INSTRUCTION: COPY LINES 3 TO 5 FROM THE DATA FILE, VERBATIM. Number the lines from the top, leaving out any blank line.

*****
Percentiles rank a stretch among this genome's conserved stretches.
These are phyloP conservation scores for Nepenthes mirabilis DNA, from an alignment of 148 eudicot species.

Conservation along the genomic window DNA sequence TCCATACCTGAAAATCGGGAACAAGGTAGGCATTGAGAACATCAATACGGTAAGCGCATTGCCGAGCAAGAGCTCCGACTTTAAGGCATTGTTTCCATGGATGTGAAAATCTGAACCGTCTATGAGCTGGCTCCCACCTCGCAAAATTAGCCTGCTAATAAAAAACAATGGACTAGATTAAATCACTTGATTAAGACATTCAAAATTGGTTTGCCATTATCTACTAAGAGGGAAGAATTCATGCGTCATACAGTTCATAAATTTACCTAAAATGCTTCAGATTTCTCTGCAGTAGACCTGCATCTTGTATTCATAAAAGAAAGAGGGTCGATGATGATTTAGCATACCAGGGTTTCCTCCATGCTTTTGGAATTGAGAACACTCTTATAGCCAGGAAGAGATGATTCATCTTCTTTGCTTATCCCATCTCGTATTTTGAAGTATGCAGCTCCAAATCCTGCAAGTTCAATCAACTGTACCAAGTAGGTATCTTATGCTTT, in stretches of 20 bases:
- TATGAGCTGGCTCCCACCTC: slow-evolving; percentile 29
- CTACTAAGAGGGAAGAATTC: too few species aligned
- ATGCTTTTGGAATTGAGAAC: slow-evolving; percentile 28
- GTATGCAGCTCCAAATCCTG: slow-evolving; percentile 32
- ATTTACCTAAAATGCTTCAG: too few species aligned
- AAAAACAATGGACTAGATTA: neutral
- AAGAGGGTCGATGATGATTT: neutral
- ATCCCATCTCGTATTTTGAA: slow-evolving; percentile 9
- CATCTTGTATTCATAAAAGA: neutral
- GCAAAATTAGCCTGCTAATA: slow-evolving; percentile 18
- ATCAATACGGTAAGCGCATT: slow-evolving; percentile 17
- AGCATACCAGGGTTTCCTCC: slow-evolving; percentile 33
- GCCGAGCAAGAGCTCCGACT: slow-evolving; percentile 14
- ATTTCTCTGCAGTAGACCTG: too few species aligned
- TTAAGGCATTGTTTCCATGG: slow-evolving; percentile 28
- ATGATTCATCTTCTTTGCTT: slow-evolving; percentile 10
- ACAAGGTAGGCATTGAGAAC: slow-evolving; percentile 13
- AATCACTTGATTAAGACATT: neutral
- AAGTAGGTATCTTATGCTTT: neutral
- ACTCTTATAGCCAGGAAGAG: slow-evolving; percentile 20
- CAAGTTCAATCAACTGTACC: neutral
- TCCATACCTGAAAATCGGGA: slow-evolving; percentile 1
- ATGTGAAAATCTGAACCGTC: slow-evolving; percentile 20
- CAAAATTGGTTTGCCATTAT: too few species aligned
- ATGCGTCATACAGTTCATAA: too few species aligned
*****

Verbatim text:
Conservation along the genomic window DNA sequence TCCATACCTGAAAATCGGGAACAAGGTAGGCATTGAGAACATCAATACGGTAAGCGCATTGCCGAGCAAGAGCTCCGACTTTAAGGCATTGTTTCCATGGATGTGAAAATCTGAACCGTCTATGAGCTGGCTCCCACCTCGCAAAATTAGCCTGCTAATAAAAAACAATGGACTAGATTAAATCACTTGATTAAGACATTCAAAATTGGTTTGCCATTATCTACTAAGAGGGAAGAATTCATGCGTCATACAGTTCATAAATTTACCTAAAATGCTTCAGATTTCTCTGCAGTAGACCTGCATCTTGTATTCATAAAAGAAAGAGGGTCGATGATGATTTAGCATACCAGGGTTTCCTCCATGCTTTTGGAATTGAGAACACTCTTATAGCCAGGAAGAGATGATTCATCTTCTTTGCTTATCCCATCTCGTATTTTGAAGTATGCAGCTCCAAATCCTGCAAGTTCAATCAACTGTACCAAGTAGGTATCTTATGCTTT, in stretches of 20 bases:
- TATGAGCTGGCTCCCACCTC: slow-evolving; percentile 29
- CTACTAAGAGGGAAGAATTC: too few species aligned